You may have heard of, or have fell victim to, the recents attacks on WordPress driven sites across the Web. Since about a week ago, a botnet consisting of a cluster of “tens of thousands” of computers was used to attempt to gain access to WordPress sites. And some say, it was just “practice.”
The attack was specific: Use the default “admin” username and attempt to discover the password.
Now would be a perfect time to evaluate the security of your WordPress site and make sure your site is secure. In this article I have covered some tips to secure your site against brute force login attacks.
Also, checkout the following two WordPress security tips articles that we published earlier:
Don’t Use ADMIN as your WP Username
So, tip #1: Change your username on all your WordPress accounts pronto – actually, you didn’t leave it as admin during installation anyways right? You’ve been able to customize it since version 3 came out.
Do the following steps to change your “admin” username:
1) Login to your WP-driven web site
2) Click Users >> Add New from the left menu
3) Create a new user (not similar to your blogging nickname), and use a strong password, and specify an “Admin” role.
RoboForm is a good tool that not only generates strong passwords, but also stores the login info (including the login URL), and offers 1-click logins. It’s worth getting. There’s even a cloud version.
Now it’s time to assign all admin posts to the new user. The best way is to login as the new user, delete the previous “admin” account, and “Attribute all posts and links to” the new user (don’t worry you will be prompted.)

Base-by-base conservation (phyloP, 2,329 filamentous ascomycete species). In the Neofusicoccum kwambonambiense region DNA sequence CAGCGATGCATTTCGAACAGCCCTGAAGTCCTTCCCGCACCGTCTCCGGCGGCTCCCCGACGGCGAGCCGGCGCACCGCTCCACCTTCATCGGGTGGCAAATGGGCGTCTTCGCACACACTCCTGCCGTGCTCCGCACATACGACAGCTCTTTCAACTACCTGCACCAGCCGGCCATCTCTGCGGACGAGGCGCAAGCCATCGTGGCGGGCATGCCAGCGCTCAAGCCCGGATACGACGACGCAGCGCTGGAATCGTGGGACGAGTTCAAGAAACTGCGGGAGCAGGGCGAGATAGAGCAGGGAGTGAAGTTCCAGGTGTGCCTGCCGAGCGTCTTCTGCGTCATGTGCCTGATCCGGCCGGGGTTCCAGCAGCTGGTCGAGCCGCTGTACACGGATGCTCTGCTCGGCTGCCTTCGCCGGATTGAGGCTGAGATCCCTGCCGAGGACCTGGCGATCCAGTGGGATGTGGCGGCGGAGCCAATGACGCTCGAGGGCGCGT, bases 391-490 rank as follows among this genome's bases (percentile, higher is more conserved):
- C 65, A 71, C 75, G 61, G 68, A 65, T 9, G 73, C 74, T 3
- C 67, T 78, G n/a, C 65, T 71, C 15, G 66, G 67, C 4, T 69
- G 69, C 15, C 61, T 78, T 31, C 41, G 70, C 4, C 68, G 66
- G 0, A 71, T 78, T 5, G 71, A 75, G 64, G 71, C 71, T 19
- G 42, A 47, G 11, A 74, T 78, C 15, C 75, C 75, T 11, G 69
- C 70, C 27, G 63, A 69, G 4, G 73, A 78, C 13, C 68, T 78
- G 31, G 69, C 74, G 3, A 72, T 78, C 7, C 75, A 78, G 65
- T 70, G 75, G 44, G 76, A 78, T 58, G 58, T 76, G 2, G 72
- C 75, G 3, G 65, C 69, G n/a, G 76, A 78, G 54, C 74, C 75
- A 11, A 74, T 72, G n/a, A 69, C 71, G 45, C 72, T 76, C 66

But if for some reason that I can’t think of, you want to keep the “admin” account, you can follow the steps below to re-assign the posts to the new user. But for sure you will want to demote the Admin role to the most basic user. But you should also reconsider your decision not to delete the admin account.
4) Go to Posts >> All Posts
5) In the list of posts, click on any of the “admin” links under Author.
Note: you will be working with 20 posts at a time by default. You can change that number to a higher one by clicking on Screen Options (top right) and upping the number of posts to display in one screen. After changing the number, click Apply.
6) Click on the checkbox next to Title near the top left. This lets you select all posts on the page for bulk editing.
7) In the Bulk Actions drop down, choose Edit. Click Apply.
8) Change the Author value to the newly created author, and click Update.
I know that it seems like a lot of work, but it’s actually fast. But next time, edit the “admin” name during install instead, and you won’t be victim of a future brute force password attack.
Patch your WP Install in Real Time
CloudFlare, a service that lets you funnel your web site traffic through them (with a simple DNS change), has issued a patch for the latest threat that will block the bot before even reaching your WP site.
CloudFlare, as many know as a CDN (Content Delivery Network), which keeps static content closer to your web site visitors for faster delivery, is more than that as I became aware today.
With your web traffic funneling through them first they will:
a) block most of the threats before reaching you
b) save your bandwidth
c) speed things up
This is for more than just WordPress sites. It will work for all platforms and apparently only takes 5 minutes to setup for most people. There’s a free plan and some premium plans. I personally don’t feel 100% comfortable funneling my traffic through a third party, but I also get nervous when they refer to my sites as “naked.”
Maybe such a service is worth considering?
Updating WordPress to the Latest Version
Gone are the days where people edit the core files of WordPress right?
I’m still guilty of editing my themes directly out of laziness. I know I can create a child theme or create some plugins, use custom styles and functions, but I don’t.
So, I lose the ability to one-click update my themes. That’s unfortunate (sometimes), but I don’t mess with the WP core, and when an update is avalable I go to all my sites and perform an update immediately.